As the last traces of autumn colour fade away and the days shorten you may be tempted to pack the camera away for the season. Although the coming winter months can provide some spectacular days with crisp clear light which is great for landscape photography, especially with a layer of snow on the hilltops, quite often we’re faced with a rather bleak and dreary overcast day when it barely seems to get properly light. On these occasions, with no colourful foliage to photograph, the best idea is to head to your nearest waterfall or fast-flowing river…
Fortunately we’ve no shortage of waterfalls to seek out in the Yorkshire Dales. I’ve photographed most of the more well-known ones quite a few times, but there are hundreds of smaller cascades dotted around which can be worth a visit. Last winter I had a look at some of the falls in Garsdale around Garsdale Head (in the Cumbrian part of the Yorkshire Dales National Park). Clough Force on Grisedale Beck is quite a large cascade and easy to get to on the left bank the beck. Photographing the whole thing was OK, but the yellow winter grass either side of it just looked drab, so getting in closer seemed to be the order of the day.
There were nicer shapes in the smaller falls downstream just below Clough Force (top image) and lower down the beck a larger cascade was enhanced by a mossy rock adding some welcome colour, lacking from the yellowed grasses along the banks of the stream.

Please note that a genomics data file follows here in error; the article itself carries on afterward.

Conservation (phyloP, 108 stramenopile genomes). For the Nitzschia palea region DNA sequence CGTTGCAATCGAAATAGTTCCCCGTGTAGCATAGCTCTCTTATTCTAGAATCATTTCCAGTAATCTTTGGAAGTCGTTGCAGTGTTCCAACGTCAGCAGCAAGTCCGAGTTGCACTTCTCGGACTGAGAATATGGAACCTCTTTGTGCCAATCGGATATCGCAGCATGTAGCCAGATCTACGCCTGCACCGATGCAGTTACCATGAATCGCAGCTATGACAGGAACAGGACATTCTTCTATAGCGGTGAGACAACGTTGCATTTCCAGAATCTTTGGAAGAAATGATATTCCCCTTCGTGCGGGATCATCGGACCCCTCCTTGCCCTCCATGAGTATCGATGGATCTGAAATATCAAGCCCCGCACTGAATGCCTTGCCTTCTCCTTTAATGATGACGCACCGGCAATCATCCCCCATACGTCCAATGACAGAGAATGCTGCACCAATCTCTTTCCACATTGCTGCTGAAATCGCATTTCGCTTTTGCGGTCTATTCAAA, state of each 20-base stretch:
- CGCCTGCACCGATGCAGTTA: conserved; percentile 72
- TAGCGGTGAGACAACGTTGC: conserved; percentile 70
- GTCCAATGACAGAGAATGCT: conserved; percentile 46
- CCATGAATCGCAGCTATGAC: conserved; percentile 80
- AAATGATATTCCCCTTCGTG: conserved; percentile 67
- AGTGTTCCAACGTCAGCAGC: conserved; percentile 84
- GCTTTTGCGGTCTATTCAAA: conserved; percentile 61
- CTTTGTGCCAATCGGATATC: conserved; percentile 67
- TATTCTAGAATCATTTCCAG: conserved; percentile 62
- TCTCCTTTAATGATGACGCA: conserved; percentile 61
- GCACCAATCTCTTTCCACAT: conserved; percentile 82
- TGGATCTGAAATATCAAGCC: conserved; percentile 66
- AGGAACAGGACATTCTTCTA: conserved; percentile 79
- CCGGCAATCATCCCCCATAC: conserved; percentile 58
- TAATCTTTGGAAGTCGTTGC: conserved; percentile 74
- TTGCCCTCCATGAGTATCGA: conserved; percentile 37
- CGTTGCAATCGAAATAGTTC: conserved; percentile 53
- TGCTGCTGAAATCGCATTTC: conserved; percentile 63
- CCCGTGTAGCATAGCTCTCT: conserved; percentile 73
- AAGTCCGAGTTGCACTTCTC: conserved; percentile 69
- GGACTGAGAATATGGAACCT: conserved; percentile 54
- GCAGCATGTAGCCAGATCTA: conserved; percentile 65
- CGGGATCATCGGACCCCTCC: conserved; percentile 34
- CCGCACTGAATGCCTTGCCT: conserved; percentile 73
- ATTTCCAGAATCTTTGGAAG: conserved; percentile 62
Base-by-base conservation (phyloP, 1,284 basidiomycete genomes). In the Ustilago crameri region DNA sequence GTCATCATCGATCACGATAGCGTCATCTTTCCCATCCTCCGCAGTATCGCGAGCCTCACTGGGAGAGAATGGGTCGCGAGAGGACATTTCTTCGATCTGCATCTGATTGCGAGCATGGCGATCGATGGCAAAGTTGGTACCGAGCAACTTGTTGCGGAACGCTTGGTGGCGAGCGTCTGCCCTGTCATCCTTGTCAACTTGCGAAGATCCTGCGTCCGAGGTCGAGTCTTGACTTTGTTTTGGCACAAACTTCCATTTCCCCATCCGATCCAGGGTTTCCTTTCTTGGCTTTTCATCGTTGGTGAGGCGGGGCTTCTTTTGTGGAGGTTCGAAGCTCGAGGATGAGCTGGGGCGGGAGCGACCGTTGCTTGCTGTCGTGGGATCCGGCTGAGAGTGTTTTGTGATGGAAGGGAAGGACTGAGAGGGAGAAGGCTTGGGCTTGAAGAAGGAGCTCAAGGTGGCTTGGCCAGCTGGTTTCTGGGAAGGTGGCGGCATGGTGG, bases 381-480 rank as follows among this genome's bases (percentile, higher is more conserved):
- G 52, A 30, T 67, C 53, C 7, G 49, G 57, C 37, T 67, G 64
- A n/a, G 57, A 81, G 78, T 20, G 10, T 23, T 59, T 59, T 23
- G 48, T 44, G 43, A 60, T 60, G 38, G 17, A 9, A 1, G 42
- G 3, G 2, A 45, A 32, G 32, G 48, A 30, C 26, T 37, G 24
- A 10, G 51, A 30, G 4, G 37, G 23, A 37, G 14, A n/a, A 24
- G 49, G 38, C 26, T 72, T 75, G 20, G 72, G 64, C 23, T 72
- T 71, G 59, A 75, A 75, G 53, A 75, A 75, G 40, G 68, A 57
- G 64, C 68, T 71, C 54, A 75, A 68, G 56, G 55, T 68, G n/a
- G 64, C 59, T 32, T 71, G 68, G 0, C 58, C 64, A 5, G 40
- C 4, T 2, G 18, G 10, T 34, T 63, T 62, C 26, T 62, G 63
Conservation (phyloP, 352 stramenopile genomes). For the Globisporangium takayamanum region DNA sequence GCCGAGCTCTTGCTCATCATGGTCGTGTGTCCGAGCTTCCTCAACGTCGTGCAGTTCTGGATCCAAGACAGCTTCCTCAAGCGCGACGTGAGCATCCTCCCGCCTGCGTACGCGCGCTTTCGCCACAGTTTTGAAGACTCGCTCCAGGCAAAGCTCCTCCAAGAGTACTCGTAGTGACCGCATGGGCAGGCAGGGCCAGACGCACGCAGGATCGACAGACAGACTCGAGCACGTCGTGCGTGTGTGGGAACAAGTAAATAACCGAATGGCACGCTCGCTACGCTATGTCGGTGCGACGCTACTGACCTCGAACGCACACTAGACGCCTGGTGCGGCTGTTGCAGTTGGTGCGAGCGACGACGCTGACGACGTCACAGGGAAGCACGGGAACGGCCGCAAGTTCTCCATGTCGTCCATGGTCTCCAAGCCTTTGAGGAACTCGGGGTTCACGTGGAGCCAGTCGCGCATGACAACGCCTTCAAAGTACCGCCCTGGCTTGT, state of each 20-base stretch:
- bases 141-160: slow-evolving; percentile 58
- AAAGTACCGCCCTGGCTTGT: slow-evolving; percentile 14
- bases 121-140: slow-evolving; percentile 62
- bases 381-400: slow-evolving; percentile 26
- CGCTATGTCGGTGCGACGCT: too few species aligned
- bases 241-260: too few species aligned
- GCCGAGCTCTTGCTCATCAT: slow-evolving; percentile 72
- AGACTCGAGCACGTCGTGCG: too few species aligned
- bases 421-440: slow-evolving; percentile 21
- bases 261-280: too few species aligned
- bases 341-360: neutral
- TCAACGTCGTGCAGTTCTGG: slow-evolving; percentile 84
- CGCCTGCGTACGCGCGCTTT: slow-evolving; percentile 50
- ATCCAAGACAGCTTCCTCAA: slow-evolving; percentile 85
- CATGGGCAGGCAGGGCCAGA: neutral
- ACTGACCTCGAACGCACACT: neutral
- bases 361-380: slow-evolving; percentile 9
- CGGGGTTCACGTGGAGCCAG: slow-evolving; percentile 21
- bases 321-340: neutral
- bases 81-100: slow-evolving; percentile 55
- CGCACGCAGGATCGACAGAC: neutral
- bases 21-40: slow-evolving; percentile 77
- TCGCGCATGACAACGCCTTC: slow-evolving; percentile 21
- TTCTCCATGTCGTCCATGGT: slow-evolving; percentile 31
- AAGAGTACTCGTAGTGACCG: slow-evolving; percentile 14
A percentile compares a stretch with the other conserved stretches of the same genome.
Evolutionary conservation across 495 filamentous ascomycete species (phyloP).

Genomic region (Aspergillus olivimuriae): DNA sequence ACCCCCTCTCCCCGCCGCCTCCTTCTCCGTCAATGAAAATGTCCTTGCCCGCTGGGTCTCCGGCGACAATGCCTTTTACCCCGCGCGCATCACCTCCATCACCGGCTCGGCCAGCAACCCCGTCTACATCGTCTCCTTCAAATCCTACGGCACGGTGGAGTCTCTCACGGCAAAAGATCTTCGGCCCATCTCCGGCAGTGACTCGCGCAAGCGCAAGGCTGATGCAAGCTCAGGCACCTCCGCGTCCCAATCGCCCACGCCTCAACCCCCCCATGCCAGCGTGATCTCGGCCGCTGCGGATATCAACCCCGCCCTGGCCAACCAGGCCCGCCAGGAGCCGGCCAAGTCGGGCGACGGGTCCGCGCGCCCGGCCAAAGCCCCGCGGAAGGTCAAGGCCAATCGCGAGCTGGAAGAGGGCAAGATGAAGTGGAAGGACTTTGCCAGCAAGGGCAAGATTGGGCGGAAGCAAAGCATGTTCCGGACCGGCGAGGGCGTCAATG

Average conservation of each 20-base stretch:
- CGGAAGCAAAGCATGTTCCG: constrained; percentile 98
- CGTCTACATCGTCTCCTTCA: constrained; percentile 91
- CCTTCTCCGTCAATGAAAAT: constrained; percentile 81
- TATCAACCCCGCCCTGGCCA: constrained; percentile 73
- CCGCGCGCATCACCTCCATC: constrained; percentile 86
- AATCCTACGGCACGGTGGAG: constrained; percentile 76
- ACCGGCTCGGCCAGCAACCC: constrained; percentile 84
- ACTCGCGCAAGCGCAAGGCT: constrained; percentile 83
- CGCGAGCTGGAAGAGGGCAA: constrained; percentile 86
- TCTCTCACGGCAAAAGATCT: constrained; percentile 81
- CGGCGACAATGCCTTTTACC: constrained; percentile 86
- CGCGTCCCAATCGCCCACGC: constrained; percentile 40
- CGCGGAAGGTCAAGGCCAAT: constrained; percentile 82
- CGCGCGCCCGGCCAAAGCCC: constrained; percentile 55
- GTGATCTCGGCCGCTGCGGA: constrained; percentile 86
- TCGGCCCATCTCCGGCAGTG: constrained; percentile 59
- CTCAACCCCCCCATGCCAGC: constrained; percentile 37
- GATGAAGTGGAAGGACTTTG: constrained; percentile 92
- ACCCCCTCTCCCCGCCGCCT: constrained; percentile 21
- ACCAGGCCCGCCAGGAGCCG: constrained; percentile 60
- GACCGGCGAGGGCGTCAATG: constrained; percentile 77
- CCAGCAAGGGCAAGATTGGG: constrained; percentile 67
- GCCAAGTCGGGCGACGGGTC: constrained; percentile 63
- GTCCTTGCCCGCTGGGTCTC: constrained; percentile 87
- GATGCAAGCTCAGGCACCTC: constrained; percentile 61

Down at the Clough River along Garsdale itself a few breaks in the cloud appeared, revealing some patches of blue sky which offer great colour to the reflections off the surface of the river, but because there was no direct light falling on the water there are still no problems with burning out the areas of white water (as long as careful attention is paid to the histogram!)
A slightly better know location is Catrigg Force in Ribblesdale. The falls themselves looked a bit bland on my winter visit, between the dark rocks, so taking a wider view and setting the falls in context with the streambed below seemed to work best on this occasion. Again, moss on the rocks and fallen trees add colour in the flat winter light, along with a tree which seemed to have forgotten to drop its leaves!
At nearby Stainforth Force, the stepped waterfall in the River Ribble is easy to get to and photograph, just a short walk along the footpath from the lane. Photographing the whole series of steps below the lovely old stone bridge was a non-starter in the overcast conditions so, again, getting in close worked best, especially with the lovely peaty colours in the fast-flowing water. The lighting conditions naturally produce quite long exposures, so capturing movement in the water is easy without the use of filters.
Where the peaty water produces some interesting stripes in the falls, it’s also worth getting out a longer lens to get in even closer and produce some completely abstract images. So, bring on those bleak winter days – I can’t wait to get some new waterfall images!
If you’d like to join us for a bit of waterfall photography we’ll be back at Aysgarth and West Burton in March 2015.